Since gaining a majority government, the Conservative Party of Canada has waged a rather reckless fight on Canada’s democracy. At the UN vote on Palestinian statehood, Harper’s delegation made Canada a pariah by promising to vote against Palestine — along with only five other countries and against the wishes of the majority of Canadians. At the COP 17 global climate conference, Minister Peter Kent further shamed Canada on the issue of climate change.
Harper’s administration has shamelessly supported the Keystone oil pipeline despite its direct infringement on indigenous and environmental rights and despite a healthy resistance including Maude Barlow, Naomi Klein, and the largest environmental protest in Canadian history. Finally, at the summit of the G20 in Toronto, Harper’s goons spent a disgusting sum of money, violated thousands of people’s civil liberties, and launched a kangaroo trial culminating in the political imprisonment of six young activists.
All I’m asking at this point is for one week to go by without another major gaffe of Conservative lunacy. Well, hopes be dashed! Minister of Citizenship and Immigration Jason Kenney announced today that “Muslim women” would henceforth be required to remove all face-covering garments before taking the citizenship oath. Kenney describes it as a “fairly common problem” for applicants to arrive to the citizenship test wearing such a garment, and he finds it “bizarre” that the rules up to now have allowed people to wear the niqab while taking the oath. The Globe and Mail article can be found here.
Kenney’s explanation for the policy is that citizenship judges are concerned that “some Muslim women may not actually be reciting the oath” behind their face-covering garments. I’m going to go ahead and suggest that the fear of Muslim women faking the oath is probably not the real motivating force behind this new law.
It doesn’t take much to figure out the real rationale behind the new policy. Hint: it’s anti-Muslim racism. Some quotes from the comments section on the Globe and Mail kind of help make it clearer: “if you do not wish to accept Canadian values and standards, I’m sure these people would be happier elsewhere. Perhaps they might even remain in their countries of origin and help sort them out.” Another reader writes, “This is a great step forward in preserving Canada.” Finally, one person froths, “a good start, keep it going — ban all face coverings, inside [the home] and out. I know it gets cold in the winter and some like to wear a balaclava on those days… but you know that’s not what I’m talking about.”
Yes, we know what you’re talking about. What you’re talking about is an overwhelming urge to police, harass and interfere with the religion, culture and dress of Canadians who are Muslim. What you’re talking about is a really narrow idea of what counts as “Canadian values,” and a desire to abuse a certain group of people who you feel don’t belong. What Minister Kenney has done with this policy, therefore, is stoked the already-glowing fires of a growing and violent racism in Canada. He has encouraged all Canadians to antagonize Canadians who are Muslim. And the proof is in the comment section on this article, 1200-strong and growing, all filled with vitriolic hatred for those who are perceived as “different” or “not truly Canadian.”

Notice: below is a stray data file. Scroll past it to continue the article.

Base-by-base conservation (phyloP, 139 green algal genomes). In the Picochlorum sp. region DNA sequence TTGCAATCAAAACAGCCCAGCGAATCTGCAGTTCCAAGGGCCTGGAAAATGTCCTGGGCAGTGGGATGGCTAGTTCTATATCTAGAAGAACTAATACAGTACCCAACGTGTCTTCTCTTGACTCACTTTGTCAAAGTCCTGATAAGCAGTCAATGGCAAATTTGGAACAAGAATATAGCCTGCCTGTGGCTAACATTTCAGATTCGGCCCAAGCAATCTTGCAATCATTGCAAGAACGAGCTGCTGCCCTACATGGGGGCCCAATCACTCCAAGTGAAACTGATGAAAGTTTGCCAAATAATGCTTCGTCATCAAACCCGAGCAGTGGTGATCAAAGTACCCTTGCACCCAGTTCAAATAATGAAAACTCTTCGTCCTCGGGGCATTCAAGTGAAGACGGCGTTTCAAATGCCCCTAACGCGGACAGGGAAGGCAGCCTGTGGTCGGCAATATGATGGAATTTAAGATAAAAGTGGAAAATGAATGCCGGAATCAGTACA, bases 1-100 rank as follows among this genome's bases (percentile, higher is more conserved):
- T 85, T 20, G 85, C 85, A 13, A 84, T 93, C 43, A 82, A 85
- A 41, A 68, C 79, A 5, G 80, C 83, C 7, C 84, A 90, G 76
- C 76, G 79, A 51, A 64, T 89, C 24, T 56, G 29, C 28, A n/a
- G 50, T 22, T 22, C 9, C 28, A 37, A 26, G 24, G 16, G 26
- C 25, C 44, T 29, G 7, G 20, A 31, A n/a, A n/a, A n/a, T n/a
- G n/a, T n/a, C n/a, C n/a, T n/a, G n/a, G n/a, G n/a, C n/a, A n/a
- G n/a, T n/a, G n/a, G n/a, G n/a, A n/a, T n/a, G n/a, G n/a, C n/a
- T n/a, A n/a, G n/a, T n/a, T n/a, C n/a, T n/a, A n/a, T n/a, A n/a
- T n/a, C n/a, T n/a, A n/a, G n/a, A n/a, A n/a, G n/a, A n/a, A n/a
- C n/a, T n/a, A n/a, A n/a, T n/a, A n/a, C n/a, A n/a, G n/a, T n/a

The National Post puts the cherry on top of this sundae of bigotry and hatred. In a jaw-dropping article, the post actually provides the reader with a chart, containing four distinct images and bullet-points of key information beneath, entitled “Traditional Muslim Headgear.” Check it out here. Thanks, National Post — now I know what to be on the lookout for next time I’m at the citizenship office.
Why doesn’t every Globe and Mail reader in Canada see that what we’re doing here in Canada is systematically identifying, classifying, and attacking a minority group? Why don’t they see that this is classic, straightforward, racial antagonism reminiscent of the Jim Crow south? National Post’s Barbara Kay is, as always, the one to cut the crap and lay the cards on the table. She writes that this new policy has an added “symbolic value” in addition to its common sense. “Taking the oath of citizenship should be… a declaration that Canada’s democratic values will henceforth be those of the new Citizen,” Kay writes.
Finally, we understand. This new policy is not really about ensuring that everyone is dutifully reciting the citizenship oath, as Kenney claimed. It’s about asserting “Canadian values” and making it clear that Muslims have no place within Canada. See, as Kay so aptly points out, these women must be symbolically harassed in public: not because they are potentially faking their way through the oath, but because they represent “a culture” that “real Canadians” hate. Their values (as if all Muslim Canadians shared the same values) are apparently not compatible with Canadian values. So, we finally get the motivation behind the anti-niqab policy: it satisfies a racist hatred and Kenney’s need to shove it in the face of Muslim Canadians from abroad that they can come here, they can even become citizens, but they’d better know their place, dress how “we” tell them to, and accept abuse quietly.
Follow Nick Day on Twitter: @nickaday